More property exchanges as three percent increase in stamp duty takes effect in April 2016
Senior partner Paula Higgleton (left) and partner Michael Hooke (right) of Deloitte, say 2016 will be a busy year for UK nom-doms as they need to prepare for new tax rules.
What will this year be like for UK nom-doms?
They will be awaiting further detail on the changes to the remittance basis of taxation rules, following the end of the period to respond to HMRC’s consultation document on 11 November 2015. The changes will come into effect from 6 April 2017 and will impact non-doms who have been resident in the UK for fifteen out of the last twenty years and non-doms who resume UK residence having been born in the UK with a UK domicile at birth. These people will be taking steps to review their affairs now in anticipation of the changes to be ready to act when we have more information on precisely how the new rules will work, particularly in relation to assets owned via trusts.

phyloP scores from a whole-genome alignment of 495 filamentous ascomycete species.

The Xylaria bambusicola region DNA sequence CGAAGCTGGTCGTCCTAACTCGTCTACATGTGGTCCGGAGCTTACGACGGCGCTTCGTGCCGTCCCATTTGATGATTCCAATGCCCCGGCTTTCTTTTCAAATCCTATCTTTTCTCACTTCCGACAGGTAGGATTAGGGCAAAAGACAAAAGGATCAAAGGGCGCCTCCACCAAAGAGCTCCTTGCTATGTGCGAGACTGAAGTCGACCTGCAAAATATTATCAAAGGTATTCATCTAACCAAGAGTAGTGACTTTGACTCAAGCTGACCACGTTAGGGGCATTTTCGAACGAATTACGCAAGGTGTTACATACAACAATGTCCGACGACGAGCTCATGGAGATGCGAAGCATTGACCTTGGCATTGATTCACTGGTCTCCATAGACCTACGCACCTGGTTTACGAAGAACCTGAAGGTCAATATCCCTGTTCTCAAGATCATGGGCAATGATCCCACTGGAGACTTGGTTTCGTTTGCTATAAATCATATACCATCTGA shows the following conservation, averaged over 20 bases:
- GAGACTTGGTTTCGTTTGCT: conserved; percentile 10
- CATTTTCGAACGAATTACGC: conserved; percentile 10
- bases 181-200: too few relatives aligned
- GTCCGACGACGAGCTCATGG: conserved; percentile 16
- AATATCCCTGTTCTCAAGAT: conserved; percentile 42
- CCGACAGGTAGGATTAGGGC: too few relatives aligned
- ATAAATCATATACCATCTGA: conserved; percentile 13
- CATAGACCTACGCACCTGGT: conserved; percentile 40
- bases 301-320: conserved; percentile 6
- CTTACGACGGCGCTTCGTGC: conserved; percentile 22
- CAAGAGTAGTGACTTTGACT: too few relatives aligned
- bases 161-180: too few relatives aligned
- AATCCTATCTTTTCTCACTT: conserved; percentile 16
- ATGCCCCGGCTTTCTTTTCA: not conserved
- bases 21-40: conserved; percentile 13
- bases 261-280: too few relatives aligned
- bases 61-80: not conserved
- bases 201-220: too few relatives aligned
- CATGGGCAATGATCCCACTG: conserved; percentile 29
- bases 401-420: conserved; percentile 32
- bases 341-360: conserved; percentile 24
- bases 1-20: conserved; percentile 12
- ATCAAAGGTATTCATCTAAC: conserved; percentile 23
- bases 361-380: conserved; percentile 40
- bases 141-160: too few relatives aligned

What about residential property?
We are awaiting a consultation document on the ownership of UK residential property through offshore structures. These changes, also coming into effect from April 2017, will radically impact how UK resident and non-resident individuals own property in the UK. Many will wish or indeed need to dismantle the structures that are currently in existence but their ability to do that will depend to a significant degree on the extent of any ‘de-enveloping’ reliefs that are proposed.
What other tax changes will mark 2016?
Stamp duty land tax will increase by three percent on second homes and residential investment property from 6 April 2016. Depending on the extent of any transitional provisions, we may well see a rush for property exchanges in the run up to the end of the tax year.